Another reason there is such a belief is the PKK’s relationship with Syria. This organization’s leaders and main camps were in Syria for at least 20 years, during which it is unthinkable to expect that the Syrian regime did not establish relations with the PKK. Moreover, despite the fact that Syrian Kurds are the Kurds who enjoy the fewest democratic rights -- they do not even have identification cards because the Syrian regime does not recognize Kurds as citizens of Syria and Kurds in Syria have no passports to travel -- the PKK, which claims to fight for Kurdish rights, has not fired a single bullet against the Syrian regime to demand more rights for the Kurds in Syria. Such an unexplainable policy position of the PKK has led people to believe that the PKK does not fight the Syrian regime because the regime has been supporting the PKK against Turkey.
In the last 10 years, however, with the Adana accord between Syria and Turkey in 1998, Turkey found a compromise with Syria so that it would at least not actively support the PKK. Since then, Syria was forced to remove the PKK’s leader and shut down the PKK camps inside Syria. In the last few years, in return for good relations with Turkey, the Syrian regime has gone even further and handed some PKK militants over to Turkey to please the Recep Tayyip Erdoğan government.
Yet, as Turkish-Syrian relations have soured in the past few months, we have seen some evidence that Syria-PKK relations are normalizing and the parties are getting closer. The Syrian regime has begun threatening Turkey and suggesting that it stay away from Syrian domestic politics, otherwise, the Syrian leadership implies that they will use the Kurdish card to destabilize Turkey as well. Just this week, Syrian leader Bashar al-Assad mentioned that Turkey would face a trend similar to what Syria has been facing for the past five months.
Well, the only tool that Syria can use to destabilize Turkey is the PKK. Some liberal observers in Turkey do not think that the PKK would support the Syrian regime because the PKK is smart enough to not put its bid on a regime that will eventually collapse. Such an argument seems logical, however, there are certain facts that tell us not to be so sure that the PKK will refrain from supporting the Syrian regime.
First, just like the Syrian regime, the PKK thinks that there is an international conspiracy against the PKK. They think that the US is supporting Turkey in order to eliminate the PKK and therefore that the force behind the Arab Spring, at least in Syria, is the US and the US is not on the PKK’s side. Thus, the PKK even offers Iran a new strategic alliance against the recent developments in the region, as I mentioned earlier in this column.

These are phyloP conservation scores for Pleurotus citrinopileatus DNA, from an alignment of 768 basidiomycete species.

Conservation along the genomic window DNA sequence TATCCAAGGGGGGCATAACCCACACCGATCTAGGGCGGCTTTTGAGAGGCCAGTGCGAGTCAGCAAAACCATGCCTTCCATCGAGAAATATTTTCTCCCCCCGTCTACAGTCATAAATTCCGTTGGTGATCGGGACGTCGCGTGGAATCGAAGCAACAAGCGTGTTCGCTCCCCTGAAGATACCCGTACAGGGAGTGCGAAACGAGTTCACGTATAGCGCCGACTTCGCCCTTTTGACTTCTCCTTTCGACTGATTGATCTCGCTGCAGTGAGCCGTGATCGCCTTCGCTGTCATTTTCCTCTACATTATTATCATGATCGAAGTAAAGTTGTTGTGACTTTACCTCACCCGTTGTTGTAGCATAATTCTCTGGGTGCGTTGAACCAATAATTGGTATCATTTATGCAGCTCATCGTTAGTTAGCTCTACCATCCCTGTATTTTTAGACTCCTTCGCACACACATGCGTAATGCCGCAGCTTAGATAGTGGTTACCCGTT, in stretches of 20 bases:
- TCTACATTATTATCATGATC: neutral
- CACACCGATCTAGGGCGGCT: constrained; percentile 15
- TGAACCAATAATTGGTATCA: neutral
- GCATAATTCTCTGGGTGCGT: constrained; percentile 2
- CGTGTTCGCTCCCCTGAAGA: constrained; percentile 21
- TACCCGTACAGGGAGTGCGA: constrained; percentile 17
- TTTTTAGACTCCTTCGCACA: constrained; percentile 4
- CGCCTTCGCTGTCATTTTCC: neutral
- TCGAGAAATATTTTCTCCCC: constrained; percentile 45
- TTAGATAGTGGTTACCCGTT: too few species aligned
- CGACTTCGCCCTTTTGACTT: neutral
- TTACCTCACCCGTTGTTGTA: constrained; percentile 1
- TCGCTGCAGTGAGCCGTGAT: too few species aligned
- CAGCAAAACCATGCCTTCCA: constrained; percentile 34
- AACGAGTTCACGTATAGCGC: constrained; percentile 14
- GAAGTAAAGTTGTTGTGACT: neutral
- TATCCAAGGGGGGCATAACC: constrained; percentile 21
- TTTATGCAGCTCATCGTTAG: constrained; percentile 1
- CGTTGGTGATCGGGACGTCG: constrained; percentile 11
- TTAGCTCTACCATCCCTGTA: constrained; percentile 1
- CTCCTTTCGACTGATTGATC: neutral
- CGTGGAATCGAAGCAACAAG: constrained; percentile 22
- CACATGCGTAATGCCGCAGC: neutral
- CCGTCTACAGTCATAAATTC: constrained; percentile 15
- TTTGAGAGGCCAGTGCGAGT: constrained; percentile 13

Second, the PKK even extended its strategic alliance to Syria this week. The PKK’s number two, Cemil Bayık, in his interview openly and boldly stated that if Turkey intervenes in Syria militarily, the PKK would fight against Turkey on Syria’s side. In his analysis on Syria, Bayık has minor criticism against the Syrian regime, as if it were not killing innocent civilians, but pours criticism on the opposition groups in Syria, noting that they are power seekers and not democratic forces.
Bayık further goes to say: “Turkey does not want Kurds in Syria to gains democratic rights there. With its intervention in Syria, Turkey is trying to stop Kurdish gains and limit the influence of the PKK. Against this policy, the PKK is ready to fight Turkey if Turkey intervenes in Syria. We and the Kurds in Syria are prepared to fight Turkey.”
Reading Syrian leaders threatening statements and Bayık’s statement together with the PKK’s media official Yusuf Zaid’s offer to build an alliance between Iran, Syria and the PKK indicates that the PKK is seriously considering a possible pact with the Iran-Syria axis. While some liberals in Turkey still insist that the PKK would not do this, I see no reason why the PKK wouldn’t.